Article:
Friday, April 18, 2008

Apostrophes' Rules

Yesterday, I had an apostrophe-ridden day. Weird, I know. Two separate apostrophe incident's occurred. Both involved the following grammatical rule:

The possessive of most singular nouns is formed by adding an apostrophe and an s, and the possessive of plural nouns by adding an apostrophe only.
The first incident was my reading a post on Punctuality Rules, one of my new favorite blogs. Anyhow, the gist of the post is that in 1894, the United States Board on Geographic Names abolished apostrophes in geographical names throughout the country. Martha's Vineyard subsequently fought for the right to retain its apostrophe and won. According to the post, only five locations in the U.S. have the right to use an apostrophe in their names.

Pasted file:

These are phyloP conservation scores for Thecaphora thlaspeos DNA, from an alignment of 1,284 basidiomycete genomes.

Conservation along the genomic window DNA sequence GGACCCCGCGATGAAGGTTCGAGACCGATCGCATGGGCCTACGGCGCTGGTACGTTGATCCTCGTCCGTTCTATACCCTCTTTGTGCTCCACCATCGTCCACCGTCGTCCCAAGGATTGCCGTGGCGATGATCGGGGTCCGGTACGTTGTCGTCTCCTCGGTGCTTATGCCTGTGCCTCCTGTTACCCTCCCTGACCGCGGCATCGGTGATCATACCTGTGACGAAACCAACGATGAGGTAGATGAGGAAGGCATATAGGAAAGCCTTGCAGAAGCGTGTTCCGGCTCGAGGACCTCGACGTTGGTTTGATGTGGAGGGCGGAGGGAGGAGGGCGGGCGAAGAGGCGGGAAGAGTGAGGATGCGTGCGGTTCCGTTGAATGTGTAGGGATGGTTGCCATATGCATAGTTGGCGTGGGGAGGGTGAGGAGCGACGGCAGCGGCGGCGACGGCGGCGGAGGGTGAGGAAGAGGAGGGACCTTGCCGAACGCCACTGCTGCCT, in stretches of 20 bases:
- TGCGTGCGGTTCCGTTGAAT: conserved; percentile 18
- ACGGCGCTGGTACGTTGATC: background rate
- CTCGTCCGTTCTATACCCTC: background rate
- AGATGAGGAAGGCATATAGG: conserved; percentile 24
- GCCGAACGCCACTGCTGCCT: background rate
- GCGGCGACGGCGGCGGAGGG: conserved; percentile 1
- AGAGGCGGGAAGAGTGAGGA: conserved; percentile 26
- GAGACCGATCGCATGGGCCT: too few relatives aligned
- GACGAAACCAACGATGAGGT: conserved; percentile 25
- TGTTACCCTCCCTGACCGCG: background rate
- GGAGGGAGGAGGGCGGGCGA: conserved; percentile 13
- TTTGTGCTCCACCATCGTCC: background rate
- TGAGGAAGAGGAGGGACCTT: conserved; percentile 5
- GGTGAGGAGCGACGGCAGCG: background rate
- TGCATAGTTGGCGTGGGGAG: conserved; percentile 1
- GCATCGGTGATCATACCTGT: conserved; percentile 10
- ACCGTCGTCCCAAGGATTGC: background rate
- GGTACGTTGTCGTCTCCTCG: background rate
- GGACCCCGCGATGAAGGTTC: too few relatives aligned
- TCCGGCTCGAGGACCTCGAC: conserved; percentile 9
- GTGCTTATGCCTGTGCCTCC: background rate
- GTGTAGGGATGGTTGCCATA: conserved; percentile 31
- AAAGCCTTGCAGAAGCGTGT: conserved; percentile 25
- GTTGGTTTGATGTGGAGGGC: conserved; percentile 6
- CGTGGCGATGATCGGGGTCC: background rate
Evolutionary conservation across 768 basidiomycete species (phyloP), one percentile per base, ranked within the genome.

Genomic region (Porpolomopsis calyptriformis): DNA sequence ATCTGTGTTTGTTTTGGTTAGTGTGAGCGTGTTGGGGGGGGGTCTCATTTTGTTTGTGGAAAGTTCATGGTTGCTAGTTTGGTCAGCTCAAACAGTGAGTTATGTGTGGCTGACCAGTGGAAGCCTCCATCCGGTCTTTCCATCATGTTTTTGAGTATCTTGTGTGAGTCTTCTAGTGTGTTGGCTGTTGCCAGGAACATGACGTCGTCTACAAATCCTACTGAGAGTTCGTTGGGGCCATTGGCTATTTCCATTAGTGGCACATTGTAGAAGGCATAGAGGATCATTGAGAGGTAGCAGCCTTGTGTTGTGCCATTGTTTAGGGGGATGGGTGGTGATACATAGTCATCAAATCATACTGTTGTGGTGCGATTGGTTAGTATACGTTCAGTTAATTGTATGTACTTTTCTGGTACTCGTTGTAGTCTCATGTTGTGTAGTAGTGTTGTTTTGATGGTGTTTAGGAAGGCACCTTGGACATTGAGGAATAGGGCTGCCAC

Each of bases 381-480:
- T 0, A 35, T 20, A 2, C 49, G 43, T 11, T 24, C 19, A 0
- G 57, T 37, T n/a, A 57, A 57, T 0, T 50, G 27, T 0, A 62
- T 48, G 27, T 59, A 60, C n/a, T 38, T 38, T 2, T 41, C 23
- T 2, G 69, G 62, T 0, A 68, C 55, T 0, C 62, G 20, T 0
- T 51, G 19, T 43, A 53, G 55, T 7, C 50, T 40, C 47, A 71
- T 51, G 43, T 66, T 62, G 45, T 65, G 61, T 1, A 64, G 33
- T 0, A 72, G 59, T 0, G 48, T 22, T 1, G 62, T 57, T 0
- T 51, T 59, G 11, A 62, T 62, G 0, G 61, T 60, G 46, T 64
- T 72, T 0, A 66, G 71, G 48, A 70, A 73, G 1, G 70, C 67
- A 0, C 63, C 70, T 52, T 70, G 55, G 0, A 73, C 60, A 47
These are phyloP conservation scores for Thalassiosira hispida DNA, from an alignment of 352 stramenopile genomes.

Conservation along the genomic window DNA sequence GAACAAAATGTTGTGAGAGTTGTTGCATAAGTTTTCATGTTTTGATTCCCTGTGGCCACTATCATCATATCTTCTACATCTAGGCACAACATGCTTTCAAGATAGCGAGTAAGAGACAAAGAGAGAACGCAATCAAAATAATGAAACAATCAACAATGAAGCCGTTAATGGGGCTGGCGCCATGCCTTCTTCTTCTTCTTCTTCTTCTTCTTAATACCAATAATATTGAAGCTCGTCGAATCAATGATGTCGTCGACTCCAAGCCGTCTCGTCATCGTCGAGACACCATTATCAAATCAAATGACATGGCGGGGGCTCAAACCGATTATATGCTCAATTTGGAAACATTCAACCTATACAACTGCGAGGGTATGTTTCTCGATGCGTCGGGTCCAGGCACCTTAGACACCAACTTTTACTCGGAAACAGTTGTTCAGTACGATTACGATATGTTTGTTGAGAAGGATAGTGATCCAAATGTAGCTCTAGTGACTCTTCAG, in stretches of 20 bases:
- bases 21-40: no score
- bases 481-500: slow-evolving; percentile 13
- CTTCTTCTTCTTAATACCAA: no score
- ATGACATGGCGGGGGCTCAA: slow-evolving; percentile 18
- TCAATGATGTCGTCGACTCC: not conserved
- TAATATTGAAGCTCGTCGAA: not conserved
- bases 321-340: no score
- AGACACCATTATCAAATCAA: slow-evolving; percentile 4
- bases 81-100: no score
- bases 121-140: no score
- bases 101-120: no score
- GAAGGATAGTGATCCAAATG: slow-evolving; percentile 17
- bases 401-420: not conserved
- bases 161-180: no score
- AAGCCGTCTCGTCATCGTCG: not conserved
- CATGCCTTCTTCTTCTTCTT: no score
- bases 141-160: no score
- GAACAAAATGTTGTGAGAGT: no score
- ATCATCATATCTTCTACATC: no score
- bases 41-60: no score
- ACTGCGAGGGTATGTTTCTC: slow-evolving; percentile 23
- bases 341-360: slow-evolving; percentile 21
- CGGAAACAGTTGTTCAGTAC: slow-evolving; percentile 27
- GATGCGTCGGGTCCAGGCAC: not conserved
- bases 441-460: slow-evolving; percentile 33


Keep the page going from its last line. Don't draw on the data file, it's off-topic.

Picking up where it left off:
The second incident was a round of emails set at work debating whether the plural of Charles is Charles' or Charles's. (For the record, it's Charles's.) This prompted a coworker to forward me an article about the United States Supreme Court's use of apostrophes. Apparently, seven of the justices believe that the plural possessive of Kansas is Kansas', while only two justices believe that it's Kansas's. According to the Chicago Manual of Style, it is Kansas's.

I thought everyone would like to know.